And let me buttress those statements by reminding anyone who needs to re-hear this that women–especially black women–have always received backlash for choosing themselves. Even if we give quietly and thanklessly give of ourselves for years, the moment that we decide to do something nice for ourselves we can expect chagrin from someone around us, in some form. This is not something that’s even up for debate, despite the efforts we’ve put forth to unshackle ourselves from those constructs.

As a WOC, being able to revel in a few movies, songs, and shows about black women living their best lives is akin to putting a band aid on a problem that is essentially, a bullet wound. I love the representations, but I categorize them as fairy tales when I consider that, if we really scrape the top coat off of this ongoing patriarchy, what we find is the same thing we found fifty years ago, such as…

Nine in ten cleaning commercials still feature women cleaning shit by their fucking selves.

Yeah. Get on with your day and let hubby clean the goddamn toilet. Because fuck that shit–literally.

One state recently tried to legally lynch a black women for the death of her own child after she got shot in the stomach.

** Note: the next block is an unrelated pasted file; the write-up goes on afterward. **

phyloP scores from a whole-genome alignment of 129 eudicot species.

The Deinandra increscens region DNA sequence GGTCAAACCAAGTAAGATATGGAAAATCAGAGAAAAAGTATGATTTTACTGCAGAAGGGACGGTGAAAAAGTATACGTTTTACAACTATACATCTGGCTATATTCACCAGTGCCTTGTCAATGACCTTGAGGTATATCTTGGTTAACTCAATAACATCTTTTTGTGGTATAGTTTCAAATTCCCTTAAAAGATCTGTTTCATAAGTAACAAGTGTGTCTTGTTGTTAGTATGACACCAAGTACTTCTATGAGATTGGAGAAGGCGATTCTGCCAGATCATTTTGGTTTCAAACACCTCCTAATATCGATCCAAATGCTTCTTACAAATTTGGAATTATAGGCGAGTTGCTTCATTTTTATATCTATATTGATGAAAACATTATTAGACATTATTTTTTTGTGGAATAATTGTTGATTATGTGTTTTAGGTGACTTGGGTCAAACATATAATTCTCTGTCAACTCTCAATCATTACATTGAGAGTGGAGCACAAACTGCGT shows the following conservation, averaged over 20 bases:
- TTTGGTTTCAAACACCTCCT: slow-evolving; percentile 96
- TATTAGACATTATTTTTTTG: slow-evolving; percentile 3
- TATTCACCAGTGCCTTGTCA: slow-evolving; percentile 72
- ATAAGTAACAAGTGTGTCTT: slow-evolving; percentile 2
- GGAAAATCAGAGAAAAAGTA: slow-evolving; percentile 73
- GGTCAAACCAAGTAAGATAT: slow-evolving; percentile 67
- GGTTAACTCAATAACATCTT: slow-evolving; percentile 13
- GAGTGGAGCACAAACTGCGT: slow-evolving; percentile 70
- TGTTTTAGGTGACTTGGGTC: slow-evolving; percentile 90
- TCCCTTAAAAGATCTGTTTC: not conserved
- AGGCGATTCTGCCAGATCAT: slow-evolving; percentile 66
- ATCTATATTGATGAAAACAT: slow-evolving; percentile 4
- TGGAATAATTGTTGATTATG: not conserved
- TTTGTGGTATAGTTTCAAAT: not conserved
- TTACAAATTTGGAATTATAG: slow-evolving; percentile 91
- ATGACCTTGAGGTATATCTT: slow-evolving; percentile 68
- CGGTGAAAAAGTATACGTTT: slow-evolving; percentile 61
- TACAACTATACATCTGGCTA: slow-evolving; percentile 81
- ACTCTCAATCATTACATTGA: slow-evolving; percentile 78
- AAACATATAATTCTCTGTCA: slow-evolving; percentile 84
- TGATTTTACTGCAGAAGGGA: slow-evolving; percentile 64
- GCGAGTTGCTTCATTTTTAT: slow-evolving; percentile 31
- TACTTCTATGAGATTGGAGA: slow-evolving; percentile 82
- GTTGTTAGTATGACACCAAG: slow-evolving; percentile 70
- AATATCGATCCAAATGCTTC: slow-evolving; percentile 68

Rape often gets a slap on the wrist, even if there are witnesses.

Many black women are still undervalued in their places of work, and sometimes even at home.

Often, black women in all-male, cis, hetero spaces are relegated to the role of den mothers because the expectation that we should labor (quietly) at the feet of men is still the beating heart of hetero-normative behavior that stems largely from colonialist thought processes. The labor used to be largely physical, but the emotional labor black women put forth to navigate work and home life is just as arduous. So it’s no wonder that the lines between freedom fighters and crazy women have always been blurred for me. My favorite women were unapologetic and disruptive in activism and love.